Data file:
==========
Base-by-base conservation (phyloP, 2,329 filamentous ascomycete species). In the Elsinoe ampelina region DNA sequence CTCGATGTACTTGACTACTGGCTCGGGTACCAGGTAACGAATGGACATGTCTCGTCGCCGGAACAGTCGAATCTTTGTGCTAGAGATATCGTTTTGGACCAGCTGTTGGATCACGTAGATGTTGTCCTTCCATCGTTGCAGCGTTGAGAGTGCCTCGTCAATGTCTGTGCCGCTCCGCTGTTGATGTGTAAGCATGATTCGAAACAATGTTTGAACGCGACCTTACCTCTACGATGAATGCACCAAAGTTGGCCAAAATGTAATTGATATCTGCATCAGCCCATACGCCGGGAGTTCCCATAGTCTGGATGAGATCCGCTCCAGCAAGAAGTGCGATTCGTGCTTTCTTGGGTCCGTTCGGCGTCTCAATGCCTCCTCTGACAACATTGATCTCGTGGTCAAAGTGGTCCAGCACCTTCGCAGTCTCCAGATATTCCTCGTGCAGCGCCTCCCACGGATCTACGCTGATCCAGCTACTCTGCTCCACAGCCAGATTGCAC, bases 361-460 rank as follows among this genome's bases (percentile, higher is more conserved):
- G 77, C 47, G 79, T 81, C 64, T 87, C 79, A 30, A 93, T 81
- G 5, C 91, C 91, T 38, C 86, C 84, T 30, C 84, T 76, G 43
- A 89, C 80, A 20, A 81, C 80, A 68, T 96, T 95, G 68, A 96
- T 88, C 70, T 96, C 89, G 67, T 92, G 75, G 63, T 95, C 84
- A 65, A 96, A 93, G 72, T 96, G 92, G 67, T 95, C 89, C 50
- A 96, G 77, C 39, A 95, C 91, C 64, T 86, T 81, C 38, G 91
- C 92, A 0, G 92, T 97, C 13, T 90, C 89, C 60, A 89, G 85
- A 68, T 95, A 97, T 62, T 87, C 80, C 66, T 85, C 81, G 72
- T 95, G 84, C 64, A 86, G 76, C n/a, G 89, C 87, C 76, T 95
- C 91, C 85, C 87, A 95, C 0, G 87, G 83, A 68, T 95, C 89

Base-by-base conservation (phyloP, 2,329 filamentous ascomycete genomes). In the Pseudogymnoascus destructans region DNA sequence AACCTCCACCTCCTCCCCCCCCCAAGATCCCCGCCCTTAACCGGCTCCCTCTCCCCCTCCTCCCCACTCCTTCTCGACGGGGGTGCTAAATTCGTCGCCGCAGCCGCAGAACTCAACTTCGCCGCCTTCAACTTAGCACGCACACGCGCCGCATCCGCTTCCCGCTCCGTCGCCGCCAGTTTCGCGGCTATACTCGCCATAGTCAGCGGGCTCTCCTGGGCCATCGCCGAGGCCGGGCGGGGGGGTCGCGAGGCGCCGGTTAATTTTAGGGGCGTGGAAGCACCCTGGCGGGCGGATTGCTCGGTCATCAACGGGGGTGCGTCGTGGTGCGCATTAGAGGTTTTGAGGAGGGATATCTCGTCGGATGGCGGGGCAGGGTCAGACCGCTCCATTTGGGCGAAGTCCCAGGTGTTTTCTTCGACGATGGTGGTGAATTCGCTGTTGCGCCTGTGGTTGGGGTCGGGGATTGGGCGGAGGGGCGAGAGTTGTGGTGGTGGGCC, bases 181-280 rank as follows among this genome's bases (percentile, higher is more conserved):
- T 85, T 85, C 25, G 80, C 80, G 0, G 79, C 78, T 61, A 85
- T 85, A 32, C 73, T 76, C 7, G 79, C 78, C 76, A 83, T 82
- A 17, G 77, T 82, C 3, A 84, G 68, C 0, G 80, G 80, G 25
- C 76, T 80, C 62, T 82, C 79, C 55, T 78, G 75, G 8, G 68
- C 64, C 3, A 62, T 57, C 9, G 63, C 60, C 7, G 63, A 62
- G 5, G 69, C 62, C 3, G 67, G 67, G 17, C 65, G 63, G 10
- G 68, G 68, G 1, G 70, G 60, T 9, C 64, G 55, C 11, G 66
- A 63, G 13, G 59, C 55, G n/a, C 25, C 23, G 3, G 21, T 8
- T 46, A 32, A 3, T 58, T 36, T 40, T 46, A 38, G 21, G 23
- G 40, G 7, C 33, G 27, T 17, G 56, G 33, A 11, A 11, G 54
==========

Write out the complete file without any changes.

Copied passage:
Base-by-base conservation (phyloP, 2,329 filamentous ascomycete species). In the Elsinoe ampelina region DNA sequence CTCGATGTACTTGACTACTGGCTCGGGTACCAGGTAACGAATGGACATGTCTCGTCGCCGGAACAGTCGAATCTTTGTGCTAGAGATATCGTTTTGGACCAGCTGTTGGATCACGTAGATGTTGTCCTTCCATCGTTGCAGCGTTGAGAGTGCCTCGTCAATGTCTGTGCCGCTCCGCTGTTGATGTGTAAGCATGATTCGAAACAATGTTTGAACGCGACCTTACCTCTACGATGAATGCACCAAAGTTGGCCAAAATGTAATTGATATCTGCATCAGCCCATACGCCGGGAGTTCCCATAGTCTGGATGAGATCCGCTCCAGCAAGAAGTGCGATTCGTGCTTTCTTGGGTCCGTTCGGCGTCTCAATGCCTCCTCTGACAACATTGATCTCGTGGTCAAAGTGGTCCAGCACCTTCGCAGTCTCCAGATATTCCTCGTGCAGCGCCTCCCACGGATCTACGCTGATCCAGCTACTCTGCTCCACAGCCAGATTGCAC, bases 361-460 rank as follows among this genome's bases (percentile, higher is more conserved):
- G 77, C 47, G 79, T 81, C 64, T 87, C 79, A 30, A 93, T 81
- G 5, C 91, C 91, T 38, C 86, C 84, T 30, C 84, T 76, G 43
- A 89, C 80, A 20, A 81, C 80, A 68, T 96, T 95, G 68, A 96
- T 88, C 70, T 96, C 89, G 67, T 92, G 75, G 63, T 95, C 84
- A 65, A 96, A 93, G 72, T 96, G 92, G 67, T 95, C 89, C 50
- A 96, G 77, C 39, A 95, C 91, C 64, T 86, T 81, C 38, G 91
- C 92, A 0, G 92, T 97, C 13, T 90, C 89, C 60, A 89, G 85
- A 68, T 95, A 97, T 62, T 87, C 80, C 66, T 85, C 81, G 72
- T 95, G 84, C 64, A 86, G 76, C n/a, G 89, C 87, C 76, T 95
- C 91, C 85, C 87, A 95, C 0, G 87, G 83, A 68, T 95, C 89

Base-by-base conservation (phyloP, 2,329 filamentous ascomycete genomes). In the Pseudogymnoascus destructans region DNA sequence AACCTCCACCTCCTCCCCCCCCCAAGATCCCCGCCCTTAACCGGCTCCCTCTCCCCCTCCTCCCCACTCCTTCTCGACGGGGGTGCTAAATTCGTCGCCGCAGCCGCAGAACTCAACTTCGCCGCCTTCAACTTAGCACGCACACGCGCCGCATCCGCTTCCCGCTCCGTCGCCGCCAGTTTCGCGGCTATACTCGCCATAGTCAGCGGGCTCTCCTGGGCCATCGCCGAGGCCGGGCGGGGGGGTCGCGAGGCGCCGGTTAATTTTAGGGGCGTGGAAGCACCCTGGCGGGCGGATTGCTCGGTCATCAACGGGGGTGCGTCGTGGTGCGCATTAGAGGTTTTGAGGAGGGATATCTCGTCGGATGGCGGGGCAGGGTCAGACCGCTCCATTTGGGCGAAGTCCCAGGTGTTTTCTTCGACGATGGTGGTGAATTCGCTGTTGCGCCTGTGGTTGGGGTCGGGGATTGGGCGGAGGGGCGAGAGTTGTGGTGGTGGGCC, bases 181-280 rank as follows among this genome's bases (percentile, higher is more conserved):
- T 85, T 85, C 25, G 80, C 80, G 0, G 79, C 78, T 61, A 85
- T 85, A 32, C 73, T 76, C 7, G 79, C 78, C 76, A 83, T 82
- A 17, G 77, T 82, C 3, A 84, G 68, C 0, G 80, G 80, G 25
- C 76, T 80, C 62, T 82, C 79, C 55, T 78, G 75, G 8, G 68
- C 64, C 3, A 62, T 57, C 9, G 63, C 60, C 7, G 63, A 62
- G 5, G 69, C 62, C 3, G 67, G 67, G 17, C 65, G 63, G 10
- G 68, G 68, G 1, G 70, G 60, T 9, C 64, G 55, C 11, G 66
- A 63, G 13, G 59, C 55, G n/a, C 25, C 23, G 3, G 21, T 8
- T 46, A 32, A 3, T 58, T 36, T 40, T 46, A 38, G 21, G 23
- G 40, G 7, C 33, G 27, T 17, G 56, G 33, A 11, A 11, G 54